Dream Houses for Grownups

When I was a kid, I used to love drawing pictures of dream houses: here’s where the library is, here’s the secret passageway that connects the snack room to the movie theatre, and here’s the hot tub, naturally situated in a treehouse. There’s something super gratifying about designing a living space to suit your needs exactly, right down to the double-dutch gymnasium and the kitchen that’s only for cooking breakfast.

When I got older, I lived in a student housing co-op, which is like that happens when you combine dorm life with a heavy sprinkling of bylaws. Sharing my space with dozens, if not hundreds, of different roommates both demonstrated the wide variety of ways people can be bullshit, and the different flavours of ways they can be awesome. The housing co-op provided internet, food, dirt for the gardens, money for parties. But co-op also did something else: it provided community.

Living in a single-family house is supposed to be the pinnacle of adulthood, but we live in Toronto, where the average price for a detached house is $1.17 million, and a three-bedroom condo (when you can find them) hovers near the one-million mark. Owning a house isn’t in the cards for us. But we still need a place to live, and it would be nice if that place could contain us, a couple kids (either NS singly + sleepover friends, or, you know…moar babbies), and M’s extensive DVD collection.

I’ve done a lot of thinking in the past few months about how to make a home, and make a life, in a city that sometimes feels like it clears its throat uncomfortably whenever we mention families. I’m thinking about land trusts and housing trusts, about starting a co-housing development, about rules that make it exceedingly tough to create housing for the middle class. It all seems so daunting and insurmountable. But: not impossible.

If I had to design a dream house today, here’s what it would look like:

  • a low-rise apartment building, probably with about 30 units over five or six floors
  • those units would range from a one-bedroom for the grandmas and college kids, to four (or more!) bedrooms for the families.
  • the individual units would be on the small side, but there’s a good reason for that! Because…
  • The building would have tons of amenities, and not just the usual party room/half-hearted weight room. Here’s what I have in mind:
    • a communal kitchen, with rotating crews prepping meals throughout the week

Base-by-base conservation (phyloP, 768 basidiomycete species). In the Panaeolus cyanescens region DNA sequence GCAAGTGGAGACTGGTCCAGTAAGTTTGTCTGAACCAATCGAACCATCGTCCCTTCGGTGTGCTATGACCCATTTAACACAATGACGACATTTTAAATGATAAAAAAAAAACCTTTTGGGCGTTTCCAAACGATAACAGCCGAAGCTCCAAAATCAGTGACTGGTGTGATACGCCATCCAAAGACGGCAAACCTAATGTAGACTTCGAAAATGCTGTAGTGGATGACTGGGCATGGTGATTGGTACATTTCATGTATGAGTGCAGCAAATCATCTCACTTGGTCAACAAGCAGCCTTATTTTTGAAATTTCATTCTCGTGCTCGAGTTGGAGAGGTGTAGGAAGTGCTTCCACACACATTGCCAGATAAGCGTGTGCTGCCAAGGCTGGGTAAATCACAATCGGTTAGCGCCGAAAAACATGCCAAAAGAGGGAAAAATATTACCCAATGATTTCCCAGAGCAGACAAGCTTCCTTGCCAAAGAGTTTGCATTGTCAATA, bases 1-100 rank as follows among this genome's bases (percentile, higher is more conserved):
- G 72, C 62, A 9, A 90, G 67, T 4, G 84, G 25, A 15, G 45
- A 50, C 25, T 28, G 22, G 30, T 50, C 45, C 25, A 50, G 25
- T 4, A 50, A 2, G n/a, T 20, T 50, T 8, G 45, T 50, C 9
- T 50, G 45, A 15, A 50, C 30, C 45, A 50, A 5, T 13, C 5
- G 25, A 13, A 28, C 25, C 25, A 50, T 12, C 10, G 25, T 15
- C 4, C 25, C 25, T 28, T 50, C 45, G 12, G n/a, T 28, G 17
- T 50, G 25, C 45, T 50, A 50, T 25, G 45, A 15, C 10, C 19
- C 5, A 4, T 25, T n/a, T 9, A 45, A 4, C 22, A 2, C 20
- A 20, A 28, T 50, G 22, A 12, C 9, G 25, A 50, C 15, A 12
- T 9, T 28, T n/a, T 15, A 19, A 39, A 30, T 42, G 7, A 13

• a fully stocked playroom, and maybe even a nursery school/day care, depending on the age ranges of the kids
    • a hot desk-style office space, for those couple hours when going back to the office is dumb, or working at home is frustrating
    • a garden for folks with a green thumb
    • a large deck or patio for folks whose outdoor time doesn’t involve man-handling plants
    • a hot tub (because who doesn’t want a hot tub?)
    • a shared cargo bike
    • a ton of bike parking
    • a shared car
    • a tool library, so that we wouldn’t all need to buy the same Handyman Harry starter kit
    • a cleaning supply library, because Dyson vacuums are expensive
    • a movie-screening space, for rainy day viewings of The Iron Giant and midnight screenings of Hobo With a Shotgun
  • a committee to help plan social events, like the aforementioned communal meals, that are both awesome and not annoying to people who love their alone time
  • units for people to own, and units for rent

I know this wouldn’t appeal to a lot of people. Folks want their own space, they want a house with a yard, they want to live the dream of home ownership. Or they look at this list and see a kumbaya lifestyle that would require those horrible Peruvian serape sweatshirts that hippies love to wear. Trust me, I am not interested in coming home to a patchouli-scented experience, either.

But I am interested in disrupting what it means to be an adult, and what it means to be in a community. I want my kids to grow up near their friends; hell, I want to live near my friends. Living in a city can be tough, and I want to do my part to recreate that village that it apparently takes a child to raise. From daycare waitlists to stroller-inaccessible TTC lines, from house prices that would bankrupt a king to parks that close when the Pan-Am Games came to town, being a parent in Toronto comes with so many little annoyances and wrinkles that you don’t see until you’re in it.

Living like this would at least give us all someone to gripe with at the end of a long day. And hell, maybe we all band together and finally get a treehouse put up.

About the Author

Kaitlyn Kochany
Author with 77 posts
More about Kaitlyn Kochany

Kaitlyn Kochany is a Toronto-area freelance writer and editor. She had her son, NS, in January 2016, and has been trying to sleep and write since then.

Related Articles

Leave a Comment